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Re: OT: Peter-Clark-repellingly OT: RE: [CONLANG] English diglossia (was Re: retroflex consonants)

From:Peter Bleackley <peter.bleackley@...>
Date:Monday, February 3, 2003, 10:03
Staving And Rosta:
>Pete Bleackley: >> shtaving And Rosta: >> >Pete Bleackley: >> >> shtaving John Cowan: >> >> >And Rosta scripsit: >> >> > >> >> >> i was thinking of the waning accents that don't rhyme moan/mown, >> >> >> groan/grown >> >> > >> >> >Hmm. What's the distinction phonetically? >> >> >> >> In each case, the second ends with a consonant cluster "wn", rather
than a
>> >> single consonant "n" >> > >> >In the accent from which part of the country? >> >> My accent is somewhat unusual. I'm from Bolton in Lancashire, but my accent >> is about 90% RP/BBC English. There are some notable local features, >> especially use of vowels. > >So how does a contrast between moan/mown (and morn, lawn) work, in an >accent that is 90% RP and 10% Bolton? > >[The other things you report about your dialect are common throughout >Lancashire, but not a moan/mown contrast. I don't remember having >found it in Bolton, though I've found it in Rochdale.] >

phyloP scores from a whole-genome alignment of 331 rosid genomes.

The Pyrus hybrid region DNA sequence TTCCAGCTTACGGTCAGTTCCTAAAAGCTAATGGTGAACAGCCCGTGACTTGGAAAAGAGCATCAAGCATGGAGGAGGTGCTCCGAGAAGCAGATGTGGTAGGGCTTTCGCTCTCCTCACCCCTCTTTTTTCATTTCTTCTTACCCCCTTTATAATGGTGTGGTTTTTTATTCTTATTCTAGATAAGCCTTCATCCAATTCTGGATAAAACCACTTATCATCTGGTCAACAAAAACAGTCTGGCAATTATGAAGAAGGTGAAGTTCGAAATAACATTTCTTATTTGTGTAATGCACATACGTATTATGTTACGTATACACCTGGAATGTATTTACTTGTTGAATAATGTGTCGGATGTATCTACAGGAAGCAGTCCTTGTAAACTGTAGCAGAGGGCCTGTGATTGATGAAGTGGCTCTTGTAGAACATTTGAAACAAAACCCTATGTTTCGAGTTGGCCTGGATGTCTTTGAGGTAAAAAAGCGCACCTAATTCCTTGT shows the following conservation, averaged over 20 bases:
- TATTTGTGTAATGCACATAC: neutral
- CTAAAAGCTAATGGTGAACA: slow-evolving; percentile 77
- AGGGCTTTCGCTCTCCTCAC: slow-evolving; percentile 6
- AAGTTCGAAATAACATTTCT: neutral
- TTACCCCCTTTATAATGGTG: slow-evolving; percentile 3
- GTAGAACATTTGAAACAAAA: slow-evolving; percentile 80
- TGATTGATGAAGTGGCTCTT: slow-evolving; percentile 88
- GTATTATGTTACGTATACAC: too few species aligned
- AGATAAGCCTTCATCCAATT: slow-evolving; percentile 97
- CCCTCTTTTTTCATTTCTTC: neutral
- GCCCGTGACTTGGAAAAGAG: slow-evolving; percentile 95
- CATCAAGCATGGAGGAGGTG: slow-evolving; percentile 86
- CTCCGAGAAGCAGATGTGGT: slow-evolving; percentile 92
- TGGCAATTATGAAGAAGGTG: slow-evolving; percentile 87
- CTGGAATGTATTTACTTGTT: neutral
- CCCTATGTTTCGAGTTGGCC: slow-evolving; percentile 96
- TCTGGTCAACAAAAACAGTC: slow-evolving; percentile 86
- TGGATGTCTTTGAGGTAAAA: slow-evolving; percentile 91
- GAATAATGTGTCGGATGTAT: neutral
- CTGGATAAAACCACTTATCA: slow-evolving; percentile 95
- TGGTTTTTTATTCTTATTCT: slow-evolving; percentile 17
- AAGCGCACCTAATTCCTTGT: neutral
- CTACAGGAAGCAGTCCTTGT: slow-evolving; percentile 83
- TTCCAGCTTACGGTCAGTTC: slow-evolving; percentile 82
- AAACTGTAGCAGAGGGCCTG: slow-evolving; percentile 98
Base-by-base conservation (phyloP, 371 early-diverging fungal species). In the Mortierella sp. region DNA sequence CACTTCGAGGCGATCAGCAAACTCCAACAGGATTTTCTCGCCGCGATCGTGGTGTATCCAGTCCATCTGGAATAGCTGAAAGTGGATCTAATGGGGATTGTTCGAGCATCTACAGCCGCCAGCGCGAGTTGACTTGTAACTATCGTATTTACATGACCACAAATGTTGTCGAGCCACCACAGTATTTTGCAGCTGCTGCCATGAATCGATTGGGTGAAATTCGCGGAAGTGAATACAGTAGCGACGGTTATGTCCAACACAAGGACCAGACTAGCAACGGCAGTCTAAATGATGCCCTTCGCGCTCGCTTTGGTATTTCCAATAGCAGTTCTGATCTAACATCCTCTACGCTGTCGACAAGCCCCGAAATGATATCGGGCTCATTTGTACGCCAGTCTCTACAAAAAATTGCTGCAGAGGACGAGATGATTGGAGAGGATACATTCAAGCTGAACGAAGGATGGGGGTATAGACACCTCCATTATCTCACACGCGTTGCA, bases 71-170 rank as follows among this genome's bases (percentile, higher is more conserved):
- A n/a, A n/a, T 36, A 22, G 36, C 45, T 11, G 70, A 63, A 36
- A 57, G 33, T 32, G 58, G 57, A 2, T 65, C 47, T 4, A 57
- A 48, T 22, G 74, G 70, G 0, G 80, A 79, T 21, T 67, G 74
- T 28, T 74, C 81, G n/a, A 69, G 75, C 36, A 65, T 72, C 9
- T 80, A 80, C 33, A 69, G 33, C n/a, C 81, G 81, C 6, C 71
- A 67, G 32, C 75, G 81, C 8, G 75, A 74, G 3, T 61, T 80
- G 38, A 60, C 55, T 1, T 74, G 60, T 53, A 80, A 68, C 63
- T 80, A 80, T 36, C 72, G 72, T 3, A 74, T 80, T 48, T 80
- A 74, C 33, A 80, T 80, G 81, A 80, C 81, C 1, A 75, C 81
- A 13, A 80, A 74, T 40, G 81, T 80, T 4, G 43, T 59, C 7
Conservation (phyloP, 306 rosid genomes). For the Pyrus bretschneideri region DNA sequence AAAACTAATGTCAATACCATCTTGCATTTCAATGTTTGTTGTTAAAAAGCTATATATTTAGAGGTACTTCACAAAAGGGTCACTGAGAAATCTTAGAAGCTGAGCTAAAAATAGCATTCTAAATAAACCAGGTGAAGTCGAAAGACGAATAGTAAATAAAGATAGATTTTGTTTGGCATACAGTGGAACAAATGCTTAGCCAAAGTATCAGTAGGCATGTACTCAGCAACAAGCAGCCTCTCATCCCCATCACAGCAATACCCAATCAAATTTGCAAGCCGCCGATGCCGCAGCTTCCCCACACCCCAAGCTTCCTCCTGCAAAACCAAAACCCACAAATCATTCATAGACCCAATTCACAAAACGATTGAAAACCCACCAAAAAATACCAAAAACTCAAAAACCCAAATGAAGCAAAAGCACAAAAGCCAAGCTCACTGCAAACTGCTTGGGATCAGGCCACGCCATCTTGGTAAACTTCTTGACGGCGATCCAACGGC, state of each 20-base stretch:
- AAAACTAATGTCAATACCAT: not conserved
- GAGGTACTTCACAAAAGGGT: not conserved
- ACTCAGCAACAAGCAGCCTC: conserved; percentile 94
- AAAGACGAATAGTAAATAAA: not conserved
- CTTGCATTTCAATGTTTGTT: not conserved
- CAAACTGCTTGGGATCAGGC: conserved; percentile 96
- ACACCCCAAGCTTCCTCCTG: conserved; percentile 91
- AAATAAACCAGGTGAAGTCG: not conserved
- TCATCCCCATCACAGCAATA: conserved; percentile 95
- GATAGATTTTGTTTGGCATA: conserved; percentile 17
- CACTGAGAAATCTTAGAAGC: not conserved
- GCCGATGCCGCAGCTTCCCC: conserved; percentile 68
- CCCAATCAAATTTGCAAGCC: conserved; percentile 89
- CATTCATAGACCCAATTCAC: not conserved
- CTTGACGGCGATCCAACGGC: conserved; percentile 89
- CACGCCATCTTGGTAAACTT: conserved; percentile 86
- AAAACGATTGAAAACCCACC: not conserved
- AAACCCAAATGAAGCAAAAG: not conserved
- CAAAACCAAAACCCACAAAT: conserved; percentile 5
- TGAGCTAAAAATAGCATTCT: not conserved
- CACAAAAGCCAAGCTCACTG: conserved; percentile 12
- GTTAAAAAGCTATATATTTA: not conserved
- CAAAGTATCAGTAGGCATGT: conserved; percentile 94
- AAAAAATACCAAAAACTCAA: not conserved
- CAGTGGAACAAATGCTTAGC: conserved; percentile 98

When I say "mow", the "W" sound is a distinct consonant, not subsumed into the preceeding "O" sound. This is carried over into the PP when the "n" is added- the w is not lost. "Moan", on the other hand, doesn't have a "W" in it to start with. My lips round and project when I say "mown", with the bilabial glide, not when I say "moan" without it. Pete Bleackley